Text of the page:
It all started on a Tuesday morning when our eldest son had blood in his poop. That's right, blood.
The poor guy had a dairy and soy intolerance that didn't rear its ugly head until about 2 months of age-- a common age when the body begins to counteract foods and substances that it can't break down. Unbeknown to us, dairy (and most likely soy, too) were gathered in his gut, eating away at the lining of his stomach (hence the blood).
What I learned after my firstborn was born
My little guy was born naturally the first week of March with the guidance and support of my husband, an incredible doula, a wonderful hospital staff, our perfectly (I'm not being facetious) stern doctor, after more than four weeks of early labor.
That's right. Over four weeks before our little man decided to make his debut, he was prepping the sails, revving the engine, and rolling out the red carpet.
Now in case you don't know what that is and think I'm a whiny-baby who was misreading her body's signs because "it's her first time," you can sit down and listen. Yes, this was my first experience with birth. No, these weren't Braxton Hicks. Yes, I was dilating and contracting for four plus weeks. Yes, this is normal. AND, no, you're wrong-- I'm actually really glad it played out like this.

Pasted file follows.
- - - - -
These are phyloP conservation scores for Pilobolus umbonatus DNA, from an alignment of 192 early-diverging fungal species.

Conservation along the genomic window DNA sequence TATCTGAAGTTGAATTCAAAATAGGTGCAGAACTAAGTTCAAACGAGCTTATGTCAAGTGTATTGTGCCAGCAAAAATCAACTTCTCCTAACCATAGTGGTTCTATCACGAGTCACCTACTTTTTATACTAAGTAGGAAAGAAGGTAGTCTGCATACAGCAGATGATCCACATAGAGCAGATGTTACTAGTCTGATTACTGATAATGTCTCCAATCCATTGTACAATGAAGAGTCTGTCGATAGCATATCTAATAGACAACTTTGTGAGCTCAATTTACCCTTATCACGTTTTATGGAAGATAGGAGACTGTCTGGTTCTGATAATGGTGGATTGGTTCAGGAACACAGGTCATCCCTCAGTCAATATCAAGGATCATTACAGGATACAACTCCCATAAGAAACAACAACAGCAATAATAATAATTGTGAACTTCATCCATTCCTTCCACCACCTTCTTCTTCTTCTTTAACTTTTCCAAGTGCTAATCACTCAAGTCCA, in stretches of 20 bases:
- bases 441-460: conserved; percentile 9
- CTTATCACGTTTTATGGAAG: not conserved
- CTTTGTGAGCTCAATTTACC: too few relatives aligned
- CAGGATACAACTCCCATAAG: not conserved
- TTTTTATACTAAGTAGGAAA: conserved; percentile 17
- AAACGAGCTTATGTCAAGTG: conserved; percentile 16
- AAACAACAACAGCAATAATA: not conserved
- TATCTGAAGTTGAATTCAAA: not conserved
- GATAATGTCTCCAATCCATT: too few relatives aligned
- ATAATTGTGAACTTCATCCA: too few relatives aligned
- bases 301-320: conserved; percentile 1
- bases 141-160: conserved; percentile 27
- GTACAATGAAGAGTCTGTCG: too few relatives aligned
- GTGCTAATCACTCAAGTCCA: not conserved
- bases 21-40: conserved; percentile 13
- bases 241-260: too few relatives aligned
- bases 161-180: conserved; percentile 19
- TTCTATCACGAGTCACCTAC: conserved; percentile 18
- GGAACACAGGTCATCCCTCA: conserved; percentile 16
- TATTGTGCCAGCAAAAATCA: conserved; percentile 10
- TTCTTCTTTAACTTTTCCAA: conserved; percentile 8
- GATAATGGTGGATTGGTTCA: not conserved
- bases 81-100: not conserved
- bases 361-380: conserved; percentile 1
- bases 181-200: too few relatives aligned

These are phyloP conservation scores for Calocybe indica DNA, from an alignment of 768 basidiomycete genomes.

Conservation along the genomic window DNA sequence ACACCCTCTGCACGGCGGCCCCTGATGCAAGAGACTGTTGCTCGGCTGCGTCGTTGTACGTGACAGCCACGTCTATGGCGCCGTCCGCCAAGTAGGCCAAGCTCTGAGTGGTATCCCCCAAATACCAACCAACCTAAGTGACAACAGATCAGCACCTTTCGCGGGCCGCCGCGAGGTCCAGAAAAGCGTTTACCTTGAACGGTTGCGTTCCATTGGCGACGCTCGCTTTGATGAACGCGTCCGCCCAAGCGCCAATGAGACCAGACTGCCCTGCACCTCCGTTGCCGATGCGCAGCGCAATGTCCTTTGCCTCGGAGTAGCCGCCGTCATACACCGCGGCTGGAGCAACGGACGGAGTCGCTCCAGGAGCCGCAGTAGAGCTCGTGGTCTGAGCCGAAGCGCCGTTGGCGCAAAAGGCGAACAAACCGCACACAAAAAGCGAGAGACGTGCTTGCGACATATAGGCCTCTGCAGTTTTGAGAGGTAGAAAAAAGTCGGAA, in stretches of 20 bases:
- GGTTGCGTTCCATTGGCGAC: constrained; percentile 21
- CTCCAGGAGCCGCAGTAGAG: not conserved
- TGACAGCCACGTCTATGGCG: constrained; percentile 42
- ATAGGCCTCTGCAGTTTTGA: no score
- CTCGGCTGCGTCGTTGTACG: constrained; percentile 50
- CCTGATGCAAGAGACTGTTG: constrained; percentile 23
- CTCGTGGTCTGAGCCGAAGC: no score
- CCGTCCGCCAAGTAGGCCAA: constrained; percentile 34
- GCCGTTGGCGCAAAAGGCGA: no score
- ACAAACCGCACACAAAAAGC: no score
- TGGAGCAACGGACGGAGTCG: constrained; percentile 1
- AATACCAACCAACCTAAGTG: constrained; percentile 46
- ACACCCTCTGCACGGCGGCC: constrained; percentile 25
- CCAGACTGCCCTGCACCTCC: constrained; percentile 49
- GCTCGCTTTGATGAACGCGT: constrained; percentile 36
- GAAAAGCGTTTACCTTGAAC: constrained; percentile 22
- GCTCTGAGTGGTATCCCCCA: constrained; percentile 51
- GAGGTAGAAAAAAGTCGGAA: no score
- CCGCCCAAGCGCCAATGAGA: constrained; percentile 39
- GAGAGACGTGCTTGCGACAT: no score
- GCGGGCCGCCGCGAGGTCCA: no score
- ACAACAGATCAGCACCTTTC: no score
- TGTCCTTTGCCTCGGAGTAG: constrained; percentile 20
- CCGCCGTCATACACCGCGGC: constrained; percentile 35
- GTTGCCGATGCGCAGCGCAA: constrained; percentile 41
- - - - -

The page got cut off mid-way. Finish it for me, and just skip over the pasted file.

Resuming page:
Those four weeks were a gift from God to me. Literally.
I was forced to slow down and skip the gym and any extra exertion and literally prescribed by my doctor to relax and soak it all in. Although the 'sit down and watch TV,' and 'no walks for you,' drove me crazy, it caused me to look at a big truth in the face.
Birth will happen to you no matter how much you walked, crunched, lifted, or stretched.
You see, I had it in my head that I would do my best to have a natural labor, but that I should also be in great shape to make that a possibility.
That's just not the case.
If given the opportunity-- and barring any medical concerns-- your body, no matter its 'in shapeness' will do its job as its medically able.*